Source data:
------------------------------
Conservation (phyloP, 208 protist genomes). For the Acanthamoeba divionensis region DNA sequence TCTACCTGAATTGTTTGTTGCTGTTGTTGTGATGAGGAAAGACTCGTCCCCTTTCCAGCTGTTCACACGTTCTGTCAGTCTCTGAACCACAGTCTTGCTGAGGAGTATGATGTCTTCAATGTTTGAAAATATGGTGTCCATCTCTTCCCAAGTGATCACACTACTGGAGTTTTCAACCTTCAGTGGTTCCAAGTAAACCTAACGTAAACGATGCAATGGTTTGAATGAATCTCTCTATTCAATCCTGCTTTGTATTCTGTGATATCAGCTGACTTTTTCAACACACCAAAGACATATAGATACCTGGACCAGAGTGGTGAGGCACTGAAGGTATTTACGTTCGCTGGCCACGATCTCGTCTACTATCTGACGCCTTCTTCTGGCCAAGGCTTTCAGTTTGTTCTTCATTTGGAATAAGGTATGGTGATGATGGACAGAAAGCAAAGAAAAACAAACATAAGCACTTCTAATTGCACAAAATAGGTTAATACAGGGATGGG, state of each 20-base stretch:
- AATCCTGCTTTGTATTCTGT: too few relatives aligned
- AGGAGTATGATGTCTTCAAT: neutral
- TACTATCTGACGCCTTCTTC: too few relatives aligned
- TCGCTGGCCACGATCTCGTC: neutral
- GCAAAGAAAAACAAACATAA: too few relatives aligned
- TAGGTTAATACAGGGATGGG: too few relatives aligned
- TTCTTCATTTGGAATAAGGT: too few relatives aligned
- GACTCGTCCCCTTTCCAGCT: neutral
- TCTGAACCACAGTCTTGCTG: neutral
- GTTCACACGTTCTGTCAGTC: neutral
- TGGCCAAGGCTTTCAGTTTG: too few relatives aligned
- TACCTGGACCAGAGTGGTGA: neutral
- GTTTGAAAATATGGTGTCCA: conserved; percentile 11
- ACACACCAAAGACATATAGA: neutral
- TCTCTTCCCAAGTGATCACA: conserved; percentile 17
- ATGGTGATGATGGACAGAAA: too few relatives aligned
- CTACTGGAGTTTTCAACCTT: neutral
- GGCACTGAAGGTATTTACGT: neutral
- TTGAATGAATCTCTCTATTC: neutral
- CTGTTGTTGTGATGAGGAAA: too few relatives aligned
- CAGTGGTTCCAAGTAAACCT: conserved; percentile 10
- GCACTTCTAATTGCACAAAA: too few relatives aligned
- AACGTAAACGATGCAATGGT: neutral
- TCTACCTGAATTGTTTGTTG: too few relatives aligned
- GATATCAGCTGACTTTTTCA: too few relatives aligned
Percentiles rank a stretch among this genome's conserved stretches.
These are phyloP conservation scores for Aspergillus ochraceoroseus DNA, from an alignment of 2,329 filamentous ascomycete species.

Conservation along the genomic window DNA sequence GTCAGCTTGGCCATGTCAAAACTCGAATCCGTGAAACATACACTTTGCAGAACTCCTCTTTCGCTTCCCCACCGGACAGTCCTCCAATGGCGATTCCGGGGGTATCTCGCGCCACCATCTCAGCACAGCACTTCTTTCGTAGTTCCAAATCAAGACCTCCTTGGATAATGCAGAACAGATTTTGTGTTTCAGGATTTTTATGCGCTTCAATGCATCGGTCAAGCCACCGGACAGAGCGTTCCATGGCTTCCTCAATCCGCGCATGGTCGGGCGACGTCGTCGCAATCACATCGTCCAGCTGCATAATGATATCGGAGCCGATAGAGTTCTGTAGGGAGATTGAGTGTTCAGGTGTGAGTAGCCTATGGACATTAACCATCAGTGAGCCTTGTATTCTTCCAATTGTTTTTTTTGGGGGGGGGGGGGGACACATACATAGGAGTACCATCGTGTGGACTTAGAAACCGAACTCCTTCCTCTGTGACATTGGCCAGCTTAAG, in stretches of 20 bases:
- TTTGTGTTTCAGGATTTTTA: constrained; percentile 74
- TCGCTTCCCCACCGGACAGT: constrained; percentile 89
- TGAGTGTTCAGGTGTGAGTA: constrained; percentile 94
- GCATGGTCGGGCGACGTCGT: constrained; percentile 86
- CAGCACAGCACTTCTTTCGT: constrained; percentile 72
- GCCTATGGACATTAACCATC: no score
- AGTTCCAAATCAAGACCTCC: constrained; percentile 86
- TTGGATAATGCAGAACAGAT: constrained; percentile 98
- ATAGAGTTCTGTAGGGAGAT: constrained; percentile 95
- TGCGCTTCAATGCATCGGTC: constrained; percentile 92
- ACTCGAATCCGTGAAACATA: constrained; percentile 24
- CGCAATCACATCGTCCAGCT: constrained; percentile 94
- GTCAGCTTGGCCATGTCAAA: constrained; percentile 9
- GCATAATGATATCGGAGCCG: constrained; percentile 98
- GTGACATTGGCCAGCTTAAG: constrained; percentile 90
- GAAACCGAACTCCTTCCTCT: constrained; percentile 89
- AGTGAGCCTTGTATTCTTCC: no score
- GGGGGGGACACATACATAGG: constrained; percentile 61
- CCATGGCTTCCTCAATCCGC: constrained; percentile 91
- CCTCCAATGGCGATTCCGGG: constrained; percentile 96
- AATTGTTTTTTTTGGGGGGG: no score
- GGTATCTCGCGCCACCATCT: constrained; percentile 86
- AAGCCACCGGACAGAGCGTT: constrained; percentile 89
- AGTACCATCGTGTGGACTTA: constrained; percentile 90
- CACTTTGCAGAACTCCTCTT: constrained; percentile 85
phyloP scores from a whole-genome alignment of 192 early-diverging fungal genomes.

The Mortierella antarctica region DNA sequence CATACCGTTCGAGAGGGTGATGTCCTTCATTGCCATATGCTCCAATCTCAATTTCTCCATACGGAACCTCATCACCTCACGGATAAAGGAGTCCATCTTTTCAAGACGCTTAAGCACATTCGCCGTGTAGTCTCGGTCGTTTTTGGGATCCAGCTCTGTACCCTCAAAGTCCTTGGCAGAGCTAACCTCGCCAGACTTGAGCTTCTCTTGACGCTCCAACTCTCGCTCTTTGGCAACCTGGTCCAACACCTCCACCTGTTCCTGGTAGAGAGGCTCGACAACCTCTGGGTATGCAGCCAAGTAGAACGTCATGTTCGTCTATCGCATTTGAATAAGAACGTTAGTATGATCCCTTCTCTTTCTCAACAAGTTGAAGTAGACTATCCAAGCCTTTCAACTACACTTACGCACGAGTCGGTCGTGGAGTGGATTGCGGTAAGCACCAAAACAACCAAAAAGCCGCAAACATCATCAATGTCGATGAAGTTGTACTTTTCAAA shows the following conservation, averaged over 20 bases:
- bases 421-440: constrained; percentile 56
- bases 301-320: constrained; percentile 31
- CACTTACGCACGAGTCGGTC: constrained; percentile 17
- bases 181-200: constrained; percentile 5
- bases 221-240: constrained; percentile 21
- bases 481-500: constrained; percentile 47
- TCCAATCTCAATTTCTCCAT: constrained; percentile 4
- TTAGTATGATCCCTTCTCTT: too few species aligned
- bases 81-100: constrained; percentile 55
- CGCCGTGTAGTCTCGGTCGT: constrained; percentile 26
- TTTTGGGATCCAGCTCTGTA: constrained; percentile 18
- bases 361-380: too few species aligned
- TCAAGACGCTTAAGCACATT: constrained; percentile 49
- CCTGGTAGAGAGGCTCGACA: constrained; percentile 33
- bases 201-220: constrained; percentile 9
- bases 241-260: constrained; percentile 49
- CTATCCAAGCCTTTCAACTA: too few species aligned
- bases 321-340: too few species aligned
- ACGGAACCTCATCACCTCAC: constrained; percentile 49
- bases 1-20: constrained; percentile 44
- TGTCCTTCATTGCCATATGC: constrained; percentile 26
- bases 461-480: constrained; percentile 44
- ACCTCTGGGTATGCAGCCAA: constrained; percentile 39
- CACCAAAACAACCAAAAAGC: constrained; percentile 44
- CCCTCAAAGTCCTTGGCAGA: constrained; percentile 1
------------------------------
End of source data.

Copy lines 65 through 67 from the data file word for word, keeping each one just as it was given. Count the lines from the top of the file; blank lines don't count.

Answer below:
- bases 81-100: constrained; percentile 55
- CGCCGTGTAGTCTCGGTCGT: constrained; percentile 26
- TTTTGGGATCCAGCTCTGTA: constrained; percentile 18